the same smell my babies
were born with, pure of anything, except the yeast
of rising.


According to the manual of endurance, we come with
built-in grace periods—
three weeks to live without eating,
three days without drinking,
three minutes without breathing.

But people argue limits all the time—
a breath-holder for eight minutes,
a hunger faster for 80 days,
bodies frozen and left out for days then
thawed and revived,
and my mother also, seeing no reason
that ordinary rules should apply to her,
refuses even the moist sponge at 13 days,
clamps her lips
like a vanishing lady act.
See her shimmer at the point
of mirage,
but no, see her reappear
into her dry twitch of limbs
her tissue of skin
her belly of nothing.


If I write you down now, holding
your hand with the one
that's not holding the pen,
then I keep you—
that simple.

I say, in your ear,
that you can go, but here I am
making you stay with every stroke
of crooked penmanship on
the tablet I balance on my knee.
I am on the edge of your bed
the way you are on the edge
of your life, the cliff, really,
waiting to swan dive.

I took a picture of a swan in the Charles
on my walk the other day, spending an hour
away from you, as instructed,
in case my presence was holding
you back. One swan, mateless,
holding the territory. I wanted to show it
to you, but your pupil doesn't track now,
your one open eyelid only slitted, a thin crescent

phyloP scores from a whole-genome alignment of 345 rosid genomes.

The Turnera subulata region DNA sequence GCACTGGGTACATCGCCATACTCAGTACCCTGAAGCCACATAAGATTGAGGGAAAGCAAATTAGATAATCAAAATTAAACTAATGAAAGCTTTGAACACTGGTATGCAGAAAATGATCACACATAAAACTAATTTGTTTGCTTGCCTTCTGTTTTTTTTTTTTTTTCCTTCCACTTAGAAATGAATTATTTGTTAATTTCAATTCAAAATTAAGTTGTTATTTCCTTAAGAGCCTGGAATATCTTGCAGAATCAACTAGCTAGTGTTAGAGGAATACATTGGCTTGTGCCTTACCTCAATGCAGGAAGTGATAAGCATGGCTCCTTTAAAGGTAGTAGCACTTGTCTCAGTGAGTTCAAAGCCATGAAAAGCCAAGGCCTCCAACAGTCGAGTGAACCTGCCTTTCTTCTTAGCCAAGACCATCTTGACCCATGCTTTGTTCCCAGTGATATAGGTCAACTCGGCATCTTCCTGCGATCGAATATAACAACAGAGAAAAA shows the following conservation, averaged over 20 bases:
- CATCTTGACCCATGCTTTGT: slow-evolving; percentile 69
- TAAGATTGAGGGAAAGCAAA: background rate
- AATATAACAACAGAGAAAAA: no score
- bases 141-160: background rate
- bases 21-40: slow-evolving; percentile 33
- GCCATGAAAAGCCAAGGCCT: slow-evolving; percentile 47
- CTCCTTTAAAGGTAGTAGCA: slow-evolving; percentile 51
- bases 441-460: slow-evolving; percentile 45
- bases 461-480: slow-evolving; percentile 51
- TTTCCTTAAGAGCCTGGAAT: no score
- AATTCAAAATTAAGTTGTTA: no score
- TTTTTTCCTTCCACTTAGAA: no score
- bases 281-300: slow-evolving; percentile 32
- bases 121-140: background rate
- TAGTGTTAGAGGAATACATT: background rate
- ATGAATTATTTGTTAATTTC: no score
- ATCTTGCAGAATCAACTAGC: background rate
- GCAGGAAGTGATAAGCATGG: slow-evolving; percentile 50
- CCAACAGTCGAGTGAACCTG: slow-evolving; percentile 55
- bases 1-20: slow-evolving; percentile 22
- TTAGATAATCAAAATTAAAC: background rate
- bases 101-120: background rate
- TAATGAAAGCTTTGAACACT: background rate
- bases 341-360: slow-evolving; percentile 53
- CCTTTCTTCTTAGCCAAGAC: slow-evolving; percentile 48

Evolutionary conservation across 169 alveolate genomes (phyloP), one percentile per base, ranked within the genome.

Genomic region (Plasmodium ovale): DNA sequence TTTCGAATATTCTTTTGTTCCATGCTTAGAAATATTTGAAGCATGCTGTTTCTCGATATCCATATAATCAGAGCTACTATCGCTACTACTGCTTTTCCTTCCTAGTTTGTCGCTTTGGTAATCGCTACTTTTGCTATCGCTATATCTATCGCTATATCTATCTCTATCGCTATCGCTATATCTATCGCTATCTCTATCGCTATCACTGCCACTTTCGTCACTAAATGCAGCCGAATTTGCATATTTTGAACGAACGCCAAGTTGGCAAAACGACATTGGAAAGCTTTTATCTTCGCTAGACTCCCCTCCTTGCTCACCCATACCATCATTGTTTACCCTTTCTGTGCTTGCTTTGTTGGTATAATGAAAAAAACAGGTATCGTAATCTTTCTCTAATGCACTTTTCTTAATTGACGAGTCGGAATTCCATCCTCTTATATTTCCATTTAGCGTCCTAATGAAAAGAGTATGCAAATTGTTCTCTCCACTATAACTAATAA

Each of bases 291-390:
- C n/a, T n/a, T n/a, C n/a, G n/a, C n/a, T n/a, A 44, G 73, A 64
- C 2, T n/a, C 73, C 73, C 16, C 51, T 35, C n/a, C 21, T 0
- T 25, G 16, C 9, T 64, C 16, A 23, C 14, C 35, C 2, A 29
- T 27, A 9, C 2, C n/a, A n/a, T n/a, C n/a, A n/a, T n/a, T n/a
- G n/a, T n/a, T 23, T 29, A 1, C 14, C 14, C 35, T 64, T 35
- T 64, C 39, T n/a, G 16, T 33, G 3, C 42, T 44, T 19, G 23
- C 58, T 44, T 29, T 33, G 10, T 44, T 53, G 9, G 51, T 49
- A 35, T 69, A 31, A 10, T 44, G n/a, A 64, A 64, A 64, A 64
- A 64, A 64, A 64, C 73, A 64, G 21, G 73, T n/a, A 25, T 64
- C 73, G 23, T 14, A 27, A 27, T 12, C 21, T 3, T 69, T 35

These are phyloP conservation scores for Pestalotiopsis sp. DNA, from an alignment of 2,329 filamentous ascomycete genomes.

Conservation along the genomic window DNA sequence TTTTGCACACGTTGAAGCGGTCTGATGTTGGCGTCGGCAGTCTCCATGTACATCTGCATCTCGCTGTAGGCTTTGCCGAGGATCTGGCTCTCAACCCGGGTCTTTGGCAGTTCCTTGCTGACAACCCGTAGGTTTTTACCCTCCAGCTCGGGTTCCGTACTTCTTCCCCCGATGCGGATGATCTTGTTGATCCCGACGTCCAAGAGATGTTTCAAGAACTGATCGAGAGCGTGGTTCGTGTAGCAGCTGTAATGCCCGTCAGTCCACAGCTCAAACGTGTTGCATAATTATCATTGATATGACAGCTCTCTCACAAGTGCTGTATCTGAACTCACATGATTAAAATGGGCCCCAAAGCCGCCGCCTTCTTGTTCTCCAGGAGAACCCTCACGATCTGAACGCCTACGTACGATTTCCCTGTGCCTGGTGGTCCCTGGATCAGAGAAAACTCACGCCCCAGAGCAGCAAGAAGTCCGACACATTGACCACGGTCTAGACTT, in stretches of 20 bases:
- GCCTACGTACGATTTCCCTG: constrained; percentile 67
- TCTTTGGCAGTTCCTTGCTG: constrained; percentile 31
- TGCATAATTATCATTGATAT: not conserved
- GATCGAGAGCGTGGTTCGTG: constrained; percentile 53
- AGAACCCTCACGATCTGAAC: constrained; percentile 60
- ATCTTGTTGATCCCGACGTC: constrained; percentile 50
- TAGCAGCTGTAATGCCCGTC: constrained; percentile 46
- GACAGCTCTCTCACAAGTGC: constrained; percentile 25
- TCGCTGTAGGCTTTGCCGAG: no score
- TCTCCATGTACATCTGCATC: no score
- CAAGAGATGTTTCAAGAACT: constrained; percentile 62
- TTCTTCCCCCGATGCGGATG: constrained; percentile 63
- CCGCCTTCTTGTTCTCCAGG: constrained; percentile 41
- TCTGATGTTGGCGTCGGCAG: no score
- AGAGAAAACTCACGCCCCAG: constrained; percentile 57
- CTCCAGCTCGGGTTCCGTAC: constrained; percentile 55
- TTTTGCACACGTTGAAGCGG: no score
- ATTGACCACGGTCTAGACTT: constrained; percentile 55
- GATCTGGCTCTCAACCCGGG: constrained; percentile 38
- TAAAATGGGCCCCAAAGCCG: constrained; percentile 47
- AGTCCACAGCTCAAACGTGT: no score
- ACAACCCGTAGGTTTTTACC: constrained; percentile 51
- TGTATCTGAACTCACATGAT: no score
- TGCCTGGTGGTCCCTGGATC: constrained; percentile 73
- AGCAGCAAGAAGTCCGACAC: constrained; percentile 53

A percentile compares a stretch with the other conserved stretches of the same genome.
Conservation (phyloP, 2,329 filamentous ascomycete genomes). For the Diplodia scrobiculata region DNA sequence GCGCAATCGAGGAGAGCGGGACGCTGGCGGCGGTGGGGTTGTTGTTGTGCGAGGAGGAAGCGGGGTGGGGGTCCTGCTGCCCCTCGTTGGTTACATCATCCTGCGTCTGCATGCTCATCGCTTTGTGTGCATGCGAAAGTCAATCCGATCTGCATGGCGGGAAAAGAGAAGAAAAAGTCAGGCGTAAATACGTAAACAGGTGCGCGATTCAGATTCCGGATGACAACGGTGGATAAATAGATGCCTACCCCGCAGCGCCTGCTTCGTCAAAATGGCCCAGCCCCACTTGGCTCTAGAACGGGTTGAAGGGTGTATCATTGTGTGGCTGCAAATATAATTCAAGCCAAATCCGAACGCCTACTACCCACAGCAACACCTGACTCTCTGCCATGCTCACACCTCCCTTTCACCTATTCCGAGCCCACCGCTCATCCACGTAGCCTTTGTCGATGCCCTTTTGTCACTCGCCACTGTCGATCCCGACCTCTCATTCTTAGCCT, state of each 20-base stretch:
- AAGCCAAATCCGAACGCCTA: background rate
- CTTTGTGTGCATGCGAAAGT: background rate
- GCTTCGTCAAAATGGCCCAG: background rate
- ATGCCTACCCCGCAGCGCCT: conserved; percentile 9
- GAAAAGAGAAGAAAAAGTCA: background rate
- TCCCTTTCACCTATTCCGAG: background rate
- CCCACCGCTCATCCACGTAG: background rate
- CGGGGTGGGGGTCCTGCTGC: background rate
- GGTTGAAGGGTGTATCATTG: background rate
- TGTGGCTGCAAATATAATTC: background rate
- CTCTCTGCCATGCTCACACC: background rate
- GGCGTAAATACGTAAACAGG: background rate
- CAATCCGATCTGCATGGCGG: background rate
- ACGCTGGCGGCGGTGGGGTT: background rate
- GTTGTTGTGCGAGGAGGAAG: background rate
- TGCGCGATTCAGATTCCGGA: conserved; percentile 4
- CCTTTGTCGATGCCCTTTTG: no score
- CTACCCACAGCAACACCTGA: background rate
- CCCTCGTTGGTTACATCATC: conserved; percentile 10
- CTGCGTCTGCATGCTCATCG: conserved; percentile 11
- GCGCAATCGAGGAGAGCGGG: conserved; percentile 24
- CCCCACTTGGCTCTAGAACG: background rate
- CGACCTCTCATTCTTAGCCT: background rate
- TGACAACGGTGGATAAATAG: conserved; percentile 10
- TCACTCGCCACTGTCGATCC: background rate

of dark iris gleaming when I bend
to center myself in what I hope
to be your lens. You are still here,
each small gasp raising
your shoulder in a shrug,
as if to say, what else can I do? Today
I have you propped toward the window
to rest the skin on your back, which flared
into angry red stripes overnight, not yet bedsores.
I think you yourself will break through
before your skin gives way—both ready
to release what's inner to the world.
Your hand is soft and small
and cool in mine. The shape of your skull
presses out of your smooth forehead.
I've been instructed in the final signs of pain:
clenched hands, clenched brow or jaw.
You have none of these, the jaw hanging unhinged
with gravity. And because of my ministry of sweet,
the morphine syringe insinuated
into the corner of your mouth, then nuzzling
beneath your tongue, I don't think even your gasps
are troubling you. They erupt
in rhythm against the snare percussion of your oxygen
machine, and they don't show signs of stopping.
One of these will be the last, though I won't know it
when I see it. I'll expect another,
no matter if I see the pause,
because I've also been instructed in breath's trickery—
the apnea that can stretch into a minute, then jerk
you back again, so that even with your breath held,
I'll wait for you to keep going, the way your
brain spark right now is surely not expecting
to ever go out, the way the gray
trees outside your window live on with
their veins of snow, their quiet sap
not dead and not dying.


It looked like death would come
the last day of the old year
then the first day of the new
then the perihelion
then the full Wolf moon
then the Feast of the Epiphany
then the coldest day of the year.
Turns out you had nothing to do with
zodiac, almanac, or Christian calendar,
but that you were simply interested in living on,
rolling in and out with your tidal breath,
loose as a sea plant, until you washed up somewhere,
not random, exactly,
but free of plot point or correlative
or any meaning of mine
tricked out of metaphor.


At two fifty-eight,
what comes to you? What light or
dark or faces or


Kerry James Evans

Kerry James Evans


Robert Joe Stout

Robert Joe Stout
The Price One Pays


Valencia Robin

Valencia Robin
Dutch Elm Disease